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Myeloablative immunosuppressive treatment with autologous haematopoietic stem cell transplantation in a patient with psoriatic arthropathy and monoclonal gammopathy of undetermined significance
  1. M Mohren,
  2. T Daikeler,
  3. D Benz,
  4. I Günaydin,
  5. L Kanz,
  6. I Kötter
  1. Department of Haematology, Oncology, Immunology and Rheumatology, Tübingen University Hospital, Tübingen, Germany
  1. Correspondence to:
    Dr I Kötter
    Department of Internal Medicine II, Haematology/Oncology, Immunology and Rheumatology, University Hospital, Otfried-Müller-Str 10, 72076 Tübingen, Germany;

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Transplantation of peripheral blood stem cells (PBSCT) is currently explored in patients with refractory autoimmune diseases,1,2 and results so far show that about two thirds of patients who receive a transplant benefit from this procedure.3 Transplant related mortality in patients with autoimmune disease is similar to that seen in patients with non-Hodgkin’s lymphoma.4


We report on a 34 year old male patient with a 16 year history of psoriatic arthropathy with mutilating bilateral lesions of the wrists, metacarpal, proximal and distal interphalangeal and metatarsal, and lower extremity interphalangeal joints, who was refractory to treatment with multiple disease modifying, immunosuppressive substances, including gold, methotrexate (MTX), MTX plus sulfasalazine, cyclosporin A (CSA), mycophenolate mofetil (MMF) alone or in combination with CSA, steroids, and a combination of CSA, MTX, and MMF. IgA κ monoclonal gammopathy of unknown significance developed later in the course of the disease without evidence for either multiple myeloma or systemic amyloidosis. Treatment of arthritis with a non-steroidal anti-inflammatory drug (NSAID) was complicated by a duodenal ulcer. There were only modest psoriatic skin lesions affecting the extensor surfaces of both knees and elbows.

PBSCT was considered in this patient, because tumour necrosis factor α antagonists had not yet been licensed for use in psoriatic arthropathy at that time. We were particularly concerned about the presence of the IgA κ paraprotein, so therapeutic strategies to control symptoms of arthritis also aimed at eliminating the potentially hazardous plasma cell clone. Haematopoietic stem cells were mobilised with cyclophosphamide (Cy) 4000 mg/m2 and granulocyte-colony stimulating factor (G-CSF) 5 μg/kg. Stem cell apheresis was performed following standard procedures, and T cell depletion of the graft was achieved by CD 34+ selection using the CliniMACS device. CD 34+ cells (11.38×106 cells/kg) were harvested. Myeloablative immunosuppression consisted of Cy 200 mg/kg (50 mg/kg/day, days −5 to −2), and in vivo T cell depletion was achieved with antithymocyte globulin (ATG) (Fresenius) 80 mg/kg (20 mg/kg/day, days −4 to −1). CD 34+ cells (5.21×106 cells/kg) were retransfused on day 0. An acute flare of arthritis occurred while the patient was receiving G-CSF for stem cell mobilisation, and this was symptomatically treated with an NSAID. Pancytopenia after myeloablative treatment was complicated by neutropenic fever (39.1°C) on day 11, subsiding under standard antibiotic treatment. Mucositis and diarrhoea WHO grade I occurred, lasting for 3 days. Within 3 days after the start of high dose Cy the symptoms of arthritis completely disappeared, as did the psoriatic lesions. As granulocytes did not recover by day 15, G-CSF was started, and no new flare of arthritis was observed. Granulocytes were >109/l by day 19, platelets >20×109/l by day 21, and the erythrocyte sedimentation rate and C reactive protein subsequently normalised.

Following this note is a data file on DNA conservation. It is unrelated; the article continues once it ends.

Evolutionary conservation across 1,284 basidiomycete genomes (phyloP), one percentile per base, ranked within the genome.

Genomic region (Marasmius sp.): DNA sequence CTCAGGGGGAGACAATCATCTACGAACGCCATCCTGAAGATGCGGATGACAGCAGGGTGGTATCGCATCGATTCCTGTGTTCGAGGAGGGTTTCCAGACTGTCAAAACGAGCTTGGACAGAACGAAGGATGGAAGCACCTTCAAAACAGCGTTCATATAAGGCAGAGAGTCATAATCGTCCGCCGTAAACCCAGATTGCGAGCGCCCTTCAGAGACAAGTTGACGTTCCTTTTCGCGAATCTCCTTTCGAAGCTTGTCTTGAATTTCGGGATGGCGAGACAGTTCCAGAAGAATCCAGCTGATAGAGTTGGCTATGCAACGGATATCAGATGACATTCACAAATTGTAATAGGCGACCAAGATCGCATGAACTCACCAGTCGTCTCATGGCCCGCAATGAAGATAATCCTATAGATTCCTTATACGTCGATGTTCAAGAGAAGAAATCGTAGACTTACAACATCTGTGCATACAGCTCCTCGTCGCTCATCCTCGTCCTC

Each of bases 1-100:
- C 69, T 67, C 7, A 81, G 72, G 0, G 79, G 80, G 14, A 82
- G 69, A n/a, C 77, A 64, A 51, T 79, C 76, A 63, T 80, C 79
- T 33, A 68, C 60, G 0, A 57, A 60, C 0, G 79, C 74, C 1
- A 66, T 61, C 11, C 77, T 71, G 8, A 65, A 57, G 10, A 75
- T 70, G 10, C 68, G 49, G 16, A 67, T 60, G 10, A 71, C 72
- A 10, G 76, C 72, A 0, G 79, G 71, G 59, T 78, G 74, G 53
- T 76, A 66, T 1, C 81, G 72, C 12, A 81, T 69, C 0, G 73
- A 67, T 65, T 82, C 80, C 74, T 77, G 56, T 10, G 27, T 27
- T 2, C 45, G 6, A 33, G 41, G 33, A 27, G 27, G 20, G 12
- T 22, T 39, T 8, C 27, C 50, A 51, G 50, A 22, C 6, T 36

Clinical findings were confirmed by negative bone scintigraphy on day 21. Within 6 months after PBSCT the IgA κ paraprotein disappeared.

However, 16 months after PBSCT, polyarthritis recurred, although without laboratory evidence of systemic inflammation (erythrocyte sedimentation rate and C reactive protein were within normal limits), apparently now following a more benign course. At present, the patient is receiving low dose MTX (10 mg/week) and a COX-2 selective NSAID (celecoxib) and has only mild signs of arthritis of the right wrist. Monoclonal gammopathy has not reappeared.


To our knowledge this is the first report of PBSCT in a patient with psoriatic arthropathy. In rheumatoid arthritis, disease activity decreased markedly in 8 of 12 patients, with patients free from disease modifying antirheumatic drug treatment for a period of 130 days during a 7–21 month follow up after PBSCT.5 Remission of arthritis in patients with rheumatoid arthritis after PBSCT usually lasts for 6–9 months.5–7 In our patient relapse of arthritis, with a now more benign course, did not occur until 16 months after PBSCT, possibly owing to a more aggressive immunosuppressive regimen, including in vivo T cell depletion with ATG and graft manipulation. Three patients with remission of psoriasis (without arthropathy) after PBSCT due to a haematological disease relapsed within 6–14 months as described in a previously published report.8 However, skin involvement was not of major concern in our patient.

We conclude that it may be worth exploring PBSCT further in young patients with mutilating psoriatic arthropathy who are resistant to disease modifying antirheumatic drugs and for whom tumour necrosis factor α antagonist treatment has failed.